One of two Federal Communications Commissioners to vote against the agency’s net neutrality regulations last year said Thursday it was “disturbing” to learn Netflix, one of the rules’ chief advocates, has been throttling traffic to customers for years.
“There is no way to sugarcoat it,” Republican FCC Commissioner Michael O’Rielly said during a speech at the American Action Forum Thursday. “The news is deeply disturbing and justly generates calls for government, and maybe even congressional, investigations.”
News broke last week that Netflix, the face of calls for net neutrality rules banning paid Web traffic prioritization, content blocking and data throttling, has been throttling downloads to customers on AT&T and Verizon networks for the last five years — networks the video streaming service itself accused of throttling customers prior to the rules’ adoption in 2015.
“While the FTC may have grounds to scrutinize Netflix video throttling, let’s accept the factual point that Netflix never violated the commission’s net neutrality rules enacted last February,” O’Rielly said referring to the 2015 Open Internet Order. “So there is no net neutrality violation to explore.”
The order — responsible for establishing the three bright line rules — only applies to Internet service providers, and leaves edge providers like Netflix, YouTube and Amazon under the jurisdiction of the Federal Trade Commission, where the video streaming service could be subject to an inquiry.
That doesn’t mean the FCC has no role to play, O’Rielly said, recounting how it was Netflix “crying wolf” to the commission that helped lead to “an overhaul of the entire communications landscape” to stop the very practice Netflix itself was engaged in.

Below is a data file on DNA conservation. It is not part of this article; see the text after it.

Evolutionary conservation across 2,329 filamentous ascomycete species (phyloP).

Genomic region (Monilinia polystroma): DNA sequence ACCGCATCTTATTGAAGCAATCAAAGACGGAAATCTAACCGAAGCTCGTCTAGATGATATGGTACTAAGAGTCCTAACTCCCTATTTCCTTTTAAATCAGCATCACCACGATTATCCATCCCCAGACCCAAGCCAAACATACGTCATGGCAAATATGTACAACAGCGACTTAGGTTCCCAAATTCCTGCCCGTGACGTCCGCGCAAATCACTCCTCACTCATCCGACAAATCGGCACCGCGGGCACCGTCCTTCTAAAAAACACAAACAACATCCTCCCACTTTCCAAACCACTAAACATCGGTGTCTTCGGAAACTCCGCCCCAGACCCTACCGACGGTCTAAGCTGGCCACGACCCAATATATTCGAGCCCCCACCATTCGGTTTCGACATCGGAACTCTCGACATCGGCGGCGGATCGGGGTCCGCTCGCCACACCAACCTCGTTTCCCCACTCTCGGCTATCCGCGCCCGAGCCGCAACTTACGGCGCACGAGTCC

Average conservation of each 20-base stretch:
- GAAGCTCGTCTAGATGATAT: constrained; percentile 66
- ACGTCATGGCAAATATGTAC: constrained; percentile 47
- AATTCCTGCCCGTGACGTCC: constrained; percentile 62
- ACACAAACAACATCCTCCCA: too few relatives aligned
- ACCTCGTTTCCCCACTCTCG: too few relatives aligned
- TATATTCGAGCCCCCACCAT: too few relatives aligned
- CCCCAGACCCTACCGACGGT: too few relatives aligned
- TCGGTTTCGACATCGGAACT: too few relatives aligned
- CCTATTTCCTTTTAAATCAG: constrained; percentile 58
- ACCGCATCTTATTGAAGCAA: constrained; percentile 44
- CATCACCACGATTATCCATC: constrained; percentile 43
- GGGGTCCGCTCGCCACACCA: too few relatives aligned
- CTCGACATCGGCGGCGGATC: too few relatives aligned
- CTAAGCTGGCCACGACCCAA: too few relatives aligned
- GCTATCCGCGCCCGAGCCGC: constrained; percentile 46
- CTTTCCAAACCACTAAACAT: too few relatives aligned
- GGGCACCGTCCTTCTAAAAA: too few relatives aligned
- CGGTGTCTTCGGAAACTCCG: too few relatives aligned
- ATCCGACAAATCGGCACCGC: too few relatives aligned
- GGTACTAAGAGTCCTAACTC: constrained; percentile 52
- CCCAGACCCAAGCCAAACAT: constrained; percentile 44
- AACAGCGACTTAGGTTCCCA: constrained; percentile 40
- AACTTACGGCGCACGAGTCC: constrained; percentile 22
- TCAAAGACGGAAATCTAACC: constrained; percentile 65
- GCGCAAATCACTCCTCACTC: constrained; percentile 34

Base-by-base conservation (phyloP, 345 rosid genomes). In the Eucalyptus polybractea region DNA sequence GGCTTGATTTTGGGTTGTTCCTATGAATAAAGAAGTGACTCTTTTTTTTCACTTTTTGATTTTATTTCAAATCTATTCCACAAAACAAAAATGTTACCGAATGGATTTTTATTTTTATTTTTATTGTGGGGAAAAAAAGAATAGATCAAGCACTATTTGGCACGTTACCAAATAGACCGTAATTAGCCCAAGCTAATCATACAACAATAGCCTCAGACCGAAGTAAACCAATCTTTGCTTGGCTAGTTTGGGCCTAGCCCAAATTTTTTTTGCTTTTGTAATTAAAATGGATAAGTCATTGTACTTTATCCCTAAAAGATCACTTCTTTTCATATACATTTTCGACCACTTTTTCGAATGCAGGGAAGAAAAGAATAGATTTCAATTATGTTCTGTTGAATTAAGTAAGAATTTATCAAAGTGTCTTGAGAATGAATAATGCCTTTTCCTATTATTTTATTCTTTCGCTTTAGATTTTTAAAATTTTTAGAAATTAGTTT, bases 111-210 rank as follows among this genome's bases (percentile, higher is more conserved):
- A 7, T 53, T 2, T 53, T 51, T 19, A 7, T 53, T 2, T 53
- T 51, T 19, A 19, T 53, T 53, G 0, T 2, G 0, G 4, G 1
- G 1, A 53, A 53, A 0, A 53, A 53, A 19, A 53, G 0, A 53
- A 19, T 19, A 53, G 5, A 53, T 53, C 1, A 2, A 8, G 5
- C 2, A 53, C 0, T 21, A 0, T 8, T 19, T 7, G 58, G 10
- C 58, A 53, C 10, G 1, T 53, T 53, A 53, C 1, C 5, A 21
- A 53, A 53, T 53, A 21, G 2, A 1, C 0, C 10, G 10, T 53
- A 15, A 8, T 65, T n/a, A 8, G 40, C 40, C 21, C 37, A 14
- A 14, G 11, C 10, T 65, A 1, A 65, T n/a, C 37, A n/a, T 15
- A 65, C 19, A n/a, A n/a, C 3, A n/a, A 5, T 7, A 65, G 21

Such actions “demand commission attention,” according to the Republican.
“A company cannot knowingly make misrepresentations and inaccurate statements before the commission. In fact, doing so violates commission rules intended to protect the integrity of the commission and our decisions,” O’Rielly said, suggesting the FCC should go back through Netflix’s filings to the commission in support of net neutrality.
“It appears that Netflix made accusations of wrongdoing by ISPs, all the while knowing that its own practices were one of the causes of consumer video downgrading,” he said.
Under FCC rules any entity found to be knowingly supplying inaccurate statements or information to the commission for rulemaking consideration could receive a penalty as minor as a warning or as major as a ban from participating in future proceedings.
The commissioner cited the disclosure as evidence the rules shouldn’t be applied to any sector of the online ecosystem, adding the “revelations call into question the entire foundation and rationale for the net neutrality decision,” since Netflix was an active participant and a rallying point for public support of the rules.
“Certainly, the entire interconnection regime was predicated on the fears of anti-competitive peering and gatekeeper status
concocted by Netflix,” O’Rielly said. “And yet, at the same time it was making these claims, Netflix, itself, was engaged in highly suspect behavior.”
The Republican said it would be a “colossal mistake” to heed to calls of some ISPs to subject edge providers to the same rules as a result of Netflix’s hypocrisy — a proposal that would only succeed in “dragging everyone into the abyss.”
Last week the American Cable Association, which represents a collection of smaller cable providers, called on the FCC to subject edge providers like Netflix to the same rules ISPs must adhere to.
“ACA is disappointed, but not surprised, that Netflix used its immunity from the FCC’s net neutrality rules to engage in this practice,” the trade group said in a statement. “In light of this revelation, ACA calls on the FCC to initiate a notice of inquiry into the practices of edge providers and how these companies can threaten the openness of the Internet.”
The commissioner said he wasn’t surprised to hear ISPs calling for an equal application of the rules.
“The solution to unnecessary regulatory burdens and overreach is not to subject everyone to them,” O’Rielly said, “but to reduce them for all.”
Since the disclosure last week Netflix has maintained its limited video quality to subscribers on AT&T and Verizon mobile networks to keep them from exceeding their data caps, the company claims. Netflix did not limit downloads on smaller wireless providers Sprint or T-Mobile.